It's winter time and the socks and the mittens have gotten wet while the bunny played in the snow. There's a roaring fire and the bunny will likely go out to play again tomorrow. So instead of making more laundry and to avoid having to turn on the dryer just for a pair of socks and mittens, we'll be what mommy calls echo-nomical(economical) and hang them up to dry in front of the fire so they'll be nice and toasty by tomorrow.
#7 Continuation on the issues with the room/bed colors . . .
The bunny likes green and red! They're his favorite colors. You painted my room my favorite color! His mommy and daddy painted his room his favorite colors, too.
#8. The Dangerous, Non-child proofed fireplace
His mommy and daddy TAUGHT him to be careful around the fire. Just like my mommy and daddy taught me around wood-burning stoves and fireplaces, and helping mommy cook around hot stoves and burners. They told me I'd get hurt if I went near the fire, and once I learned my lesson. The bunny probably learned his lesson, too, and so he knows now the fire is hot and he's smart enough not to go near it.
(What child is going to care about room dimensions and heating?) Can I have a fireplace in my room, too? Please-please?
#9 The Mouse (the cats and lack of mice chasing)
This bunny lives in a magical world! In magical worlds mice and cats are whatever you want them to be. This is a nice, friendly mouse who is not afraid of the cats because the bunny has befriended it and told the cats not to hurt it. I wish I could be friends with a mouse.
#10 The Black Telephone by his bed (why does he need it? And it's technologically out of date)
Do you think I could call grandma sometime? I just thought it was cool he has a phone in his room! Can I have a phone in my room, too?
(Goodnight Moon, Publication date 1947. These were the phones they had back then. Perfectly obvious reason. And why would you teach your children to disregard something simply because it's out of date? Why don't you use this to give them a sense of history? To bring to life the time and place that their grandparents and their great-grandparents came from? To give them perspective on how the world is growing and progressing. Teach them that it's not at all necessary to be stuck to a phone all day. You can leave it at home. It's far more educating to actually talk to people face to face.)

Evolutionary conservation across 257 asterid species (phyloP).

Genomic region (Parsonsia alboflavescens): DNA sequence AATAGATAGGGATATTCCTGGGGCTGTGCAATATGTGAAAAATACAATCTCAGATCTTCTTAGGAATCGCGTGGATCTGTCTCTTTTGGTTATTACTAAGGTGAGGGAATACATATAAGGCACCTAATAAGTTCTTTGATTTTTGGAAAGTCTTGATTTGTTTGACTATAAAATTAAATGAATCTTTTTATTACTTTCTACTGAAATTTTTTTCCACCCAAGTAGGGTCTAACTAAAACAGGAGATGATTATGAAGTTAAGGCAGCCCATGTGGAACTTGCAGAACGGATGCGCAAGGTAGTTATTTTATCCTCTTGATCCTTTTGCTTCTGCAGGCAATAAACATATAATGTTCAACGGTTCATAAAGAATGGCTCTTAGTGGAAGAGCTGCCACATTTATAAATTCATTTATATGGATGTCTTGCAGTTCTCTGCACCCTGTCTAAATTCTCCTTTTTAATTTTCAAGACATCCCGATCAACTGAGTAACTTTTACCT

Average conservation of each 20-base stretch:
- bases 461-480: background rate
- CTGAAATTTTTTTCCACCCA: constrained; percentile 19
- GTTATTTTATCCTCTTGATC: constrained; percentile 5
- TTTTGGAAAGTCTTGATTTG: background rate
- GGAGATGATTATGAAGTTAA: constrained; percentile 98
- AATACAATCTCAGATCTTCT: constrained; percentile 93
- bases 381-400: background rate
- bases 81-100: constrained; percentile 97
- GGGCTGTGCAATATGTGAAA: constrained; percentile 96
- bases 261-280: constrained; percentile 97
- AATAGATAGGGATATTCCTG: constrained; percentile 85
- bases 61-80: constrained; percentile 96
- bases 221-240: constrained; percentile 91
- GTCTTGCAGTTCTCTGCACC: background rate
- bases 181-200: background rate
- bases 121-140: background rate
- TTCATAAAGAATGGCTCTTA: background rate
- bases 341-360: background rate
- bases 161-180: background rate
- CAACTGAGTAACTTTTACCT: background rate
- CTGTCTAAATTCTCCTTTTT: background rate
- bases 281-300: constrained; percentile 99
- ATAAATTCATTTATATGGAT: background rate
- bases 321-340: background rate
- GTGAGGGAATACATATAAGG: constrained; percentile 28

#11 Three Little Bears Picture (it being a couples of therapy session)
*sigh* You don't read very many fairy tales, do you? This is a picture of the bears in Goldilocks and the Three Bears. Any kid would know that!
#12 Continuing with the room colors (and other things)
*another sigh* Let's find the amazing, ever disappearing mouse instead of looking at the doll on the book-shelf, or how big the nightstand is, or how many toys the bunny had. Wow! That bunny keeps his room so neat and clean(actual childhood thought). And the mouse probably helps him so the old lady wouldn't get mad at him and scold him all the time.
When my mom read this book to my siblings and I she put warmth and imagination into every word, every page. I loved the mysterious way she always whispered "hush" and expressed the sensitive, caring tone of the rabbit as it said goodnight to all the things in his bedroom, because he loved everything in his bedroom, and they were important enough to say goodnight to.You're missing out on teaching the sweetness of the poetry of this book and the chance to calmly slip your child off into sweet, peaceful dreams.
This is my plea to parents: Teach your children to be filled with wonder and imagination, and not to criticize, condemn, and complain. Teach them that there are differences in people's lives and that they should be grateful for what they have. Teach them to love books and teach them to listen. Childhood is a fleeting, precious moment, and an opportunity to instill them everything they need to know to be a good grown-up.
Because without wonder and imagination how will they ever believe in the impossible?